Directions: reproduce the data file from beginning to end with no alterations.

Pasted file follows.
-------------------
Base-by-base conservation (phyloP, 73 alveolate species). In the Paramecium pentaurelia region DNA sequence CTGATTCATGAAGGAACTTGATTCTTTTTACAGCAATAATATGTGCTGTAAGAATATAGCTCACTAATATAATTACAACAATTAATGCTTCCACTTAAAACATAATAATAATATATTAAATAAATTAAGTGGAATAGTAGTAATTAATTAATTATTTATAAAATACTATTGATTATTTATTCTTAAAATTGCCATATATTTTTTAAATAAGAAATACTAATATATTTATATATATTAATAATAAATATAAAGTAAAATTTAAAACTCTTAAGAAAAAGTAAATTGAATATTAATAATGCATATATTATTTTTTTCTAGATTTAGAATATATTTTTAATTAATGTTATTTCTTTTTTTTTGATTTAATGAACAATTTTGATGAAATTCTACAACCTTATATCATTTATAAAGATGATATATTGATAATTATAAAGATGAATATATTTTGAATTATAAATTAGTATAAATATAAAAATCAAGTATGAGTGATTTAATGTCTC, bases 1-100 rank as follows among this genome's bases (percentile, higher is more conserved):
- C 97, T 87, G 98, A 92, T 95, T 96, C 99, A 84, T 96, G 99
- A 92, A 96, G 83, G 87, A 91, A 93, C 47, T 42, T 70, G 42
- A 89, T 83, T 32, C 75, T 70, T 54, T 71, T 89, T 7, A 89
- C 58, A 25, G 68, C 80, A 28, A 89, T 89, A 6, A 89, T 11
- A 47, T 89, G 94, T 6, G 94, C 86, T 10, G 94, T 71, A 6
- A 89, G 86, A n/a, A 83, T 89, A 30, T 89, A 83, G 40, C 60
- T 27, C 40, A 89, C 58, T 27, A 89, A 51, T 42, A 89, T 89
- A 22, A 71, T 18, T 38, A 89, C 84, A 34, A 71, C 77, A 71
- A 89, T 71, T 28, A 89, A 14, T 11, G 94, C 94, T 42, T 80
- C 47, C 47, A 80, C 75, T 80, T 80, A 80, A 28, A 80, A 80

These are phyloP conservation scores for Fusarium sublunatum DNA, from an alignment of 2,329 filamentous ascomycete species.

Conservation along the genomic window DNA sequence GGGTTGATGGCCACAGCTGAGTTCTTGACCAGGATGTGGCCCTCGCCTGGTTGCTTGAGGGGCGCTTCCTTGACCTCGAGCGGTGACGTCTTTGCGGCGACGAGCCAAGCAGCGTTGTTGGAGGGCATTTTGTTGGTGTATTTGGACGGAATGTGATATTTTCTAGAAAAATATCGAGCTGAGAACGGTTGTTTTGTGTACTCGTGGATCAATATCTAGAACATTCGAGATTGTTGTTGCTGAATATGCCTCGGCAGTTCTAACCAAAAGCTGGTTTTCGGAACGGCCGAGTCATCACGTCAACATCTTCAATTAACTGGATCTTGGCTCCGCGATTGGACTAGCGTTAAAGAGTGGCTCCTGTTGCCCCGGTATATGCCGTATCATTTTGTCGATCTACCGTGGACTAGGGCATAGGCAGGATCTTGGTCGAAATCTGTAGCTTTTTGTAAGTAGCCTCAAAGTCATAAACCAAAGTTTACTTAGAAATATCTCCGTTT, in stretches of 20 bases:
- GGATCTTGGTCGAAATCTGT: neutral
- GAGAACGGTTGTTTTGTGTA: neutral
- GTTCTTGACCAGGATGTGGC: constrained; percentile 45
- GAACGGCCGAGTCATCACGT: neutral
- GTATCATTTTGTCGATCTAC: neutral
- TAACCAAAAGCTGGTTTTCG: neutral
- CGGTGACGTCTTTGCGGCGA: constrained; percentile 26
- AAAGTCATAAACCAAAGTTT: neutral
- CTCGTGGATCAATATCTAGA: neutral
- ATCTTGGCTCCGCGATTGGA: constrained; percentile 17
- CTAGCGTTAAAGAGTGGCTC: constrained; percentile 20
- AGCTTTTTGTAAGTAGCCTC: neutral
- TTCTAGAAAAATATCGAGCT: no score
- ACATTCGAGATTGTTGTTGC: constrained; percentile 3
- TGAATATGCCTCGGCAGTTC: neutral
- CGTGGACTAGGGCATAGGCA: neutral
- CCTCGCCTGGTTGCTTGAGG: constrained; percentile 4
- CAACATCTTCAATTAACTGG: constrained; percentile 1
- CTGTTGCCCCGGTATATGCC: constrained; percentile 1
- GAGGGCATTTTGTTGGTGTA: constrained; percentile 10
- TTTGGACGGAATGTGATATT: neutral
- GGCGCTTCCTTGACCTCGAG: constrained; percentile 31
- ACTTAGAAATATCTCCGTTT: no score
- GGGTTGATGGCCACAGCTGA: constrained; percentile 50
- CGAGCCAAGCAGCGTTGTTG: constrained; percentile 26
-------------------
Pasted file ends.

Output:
Base-by-base conservation (phyloP, 73 alveolate species). In the Paramecium pentaurelia region DNA sequence CTGATTCATGAAGGAACTTGATTCTTTTTACAGCAATAATATGTGCTGTAAGAATATAGCTCACTAATATAATTACAACAATTAATGCTTCCACTTAAAACATAATAATAATATATTAAATAAATTAAGTGGAATAGTAGTAATTAATTAATTATTTATAAAATACTATTGATTATTTATTCTTAAAATTGCCATATATTTTTTAAATAAGAAATACTAATATATTTATATATATTAATAATAAATATAAAGTAAAATTTAAAACTCTTAAGAAAAAGTAAATTGAATATTAATAATGCATATATTATTTTTTTCTAGATTTAGAATATATTTTTAATTAATGTTATTTCTTTTTTTTTGATTTAATGAACAATTTTGATGAAATTCTACAACCTTATATCATTTATAAAGATGATATATTGATAATTATAAAGATGAATATATTTTGAATTATAAATTAGTATAAATATAAAAATCAAGTATGAGTGATTTAATGTCTC, bases 1-100 rank as follows among this genome's bases (percentile, higher is more conserved):
- C 97, T 87, G 98, A 92, T 95, T 96, C 99, A 84, T 96, G 99
- A 92, A 96, G 83, G 87, A 91, A 93, C 47, T 42, T 70, G 42
- A 89, T 83, T 32, C 75, T 70, T 54, T 71, T 89, T 7, A 89
- C 58, A 25, G 68, C 80, A 28, A 89, T 89, A 6, A 89, T 11
- A 47, T 89, G 94, T 6, G 94, C 86, T 10, G 94, T 71, A 6
- A 89, G 86, A n/a, A 83, T 89, A 30, T 89, A 83, G 40, C 60
- T 27, C 40, A 89, C 58, T 27, A 89, A 51, T 42, A 89, T 89
- A 22, A 71, T 18, T 38, A 89, C 84, A 34, A 71, C 77, A 71
- A 89, T 71, T 28, A 89, A 14, T 11, G 94, C 94, T 42, T 80
- C 47, C 47, A 80, C 75, T 80, T 80, A 80, A 28, A 80, A 80

These are phyloP conservation scores for Fusarium sublunatum DNA, from an alignment of 2,329 filamentous ascomycete species.

Conservation along the genomic window DNA sequence GGGTTGATGGCCACAGCTGAGTTCTTGACCAGGATGTGGCCCTCGCCTGGTTGCTTGAGGGGCGCTTCCTTGACCTCGAGCGGTGACGTCTTTGCGGCGACGAGCCAAGCAGCGTTGTTGGAGGGCATTTTGTTGGTGTATTTGGACGGAATGTGATATTTTCTAGAAAAATATCGAGCTGAGAACGGTTGTTTTGTGTACTCGTGGATCAATATCTAGAACATTCGAGATTGTTGTTGCTGAATATGCCTCGGCAGTTCTAACCAAAAGCTGGTTTTCGGAACGGCCGAGTCATCACGTCAACATCTTCAATTAACTGGATCTTGGCTCCGCGATTGGACTAGCGTTAAAGAGTGGCTCCTGTTGCCCCGGTATATGCCGTATCATTTTGTCGATCTACCGTGGACTAGGGCATAGGCAGGATCTTGGTCGAAATCTGTAGCTTTTTGTAAGTAGCCTCAAAGTCATAAACCAAAGTTTACTTAGAAATATCTCCGTTT, in stretches of 20 bases:
- GGATCTTGGTCGAAATCTGT: neutral
- GAGAACGGTTGTTTTGTGTA: neutral
- GTTCTTGACCAGGATGTGGC: constrained; percentile 45
- GAACGGCCGAGTCATCACGT: neutral
- GTATCATTTTGTCGATCTAC: neutral
- TAACCAAAAGCTGGTTTTCG: neutral
- CGGTGACGTCTTTGCGGCGA: constrained; percentile 26
- AAAGTCATAAACCAAAGTTT: neutral
- CTCGTGGATCAATATCTAGA: neutral
- ATCTTGGCTCCGCGATTGGA: constrained; percentile 17
- CTAGCGTTAAAGAGTGGCTC: constrained; percentile 20
- AGCTTTTTGTAAGTAGCCTC: neutral
- TTCTAGAAAAATATCGAGCT: no score
- ACATTCGAGATTGTTGTTGC: constrained; percentile 3
- TGAATATGCCTCGGCAGTTC: neutral
- CGTGGACTAGGGCATAGGCA: neutral
- CCTCGCCTGGTTGCTTGAGG: constrained; percentile 4
- CAACATCTTCAATTAACTGG: constrained; percentile 1
- CTGTTGCCCCGGTATATGCC: constrained; percentile 1
- GAGGGCATTTTGTTGGTGTA: constrained; percentile 10
- TTTGGACGGAATGTGATATT: neutral
- GGCGCTTCCTTGACCTCGAG: constrained; percentile 31
- ACTTAGAAATATCTCCGTTT: no score
- GGGTTGATGGCCACAGCTGA: constrained; percentile 50
- CGAGCCAAGCAGCGTTGTTG: constrained; percentile 26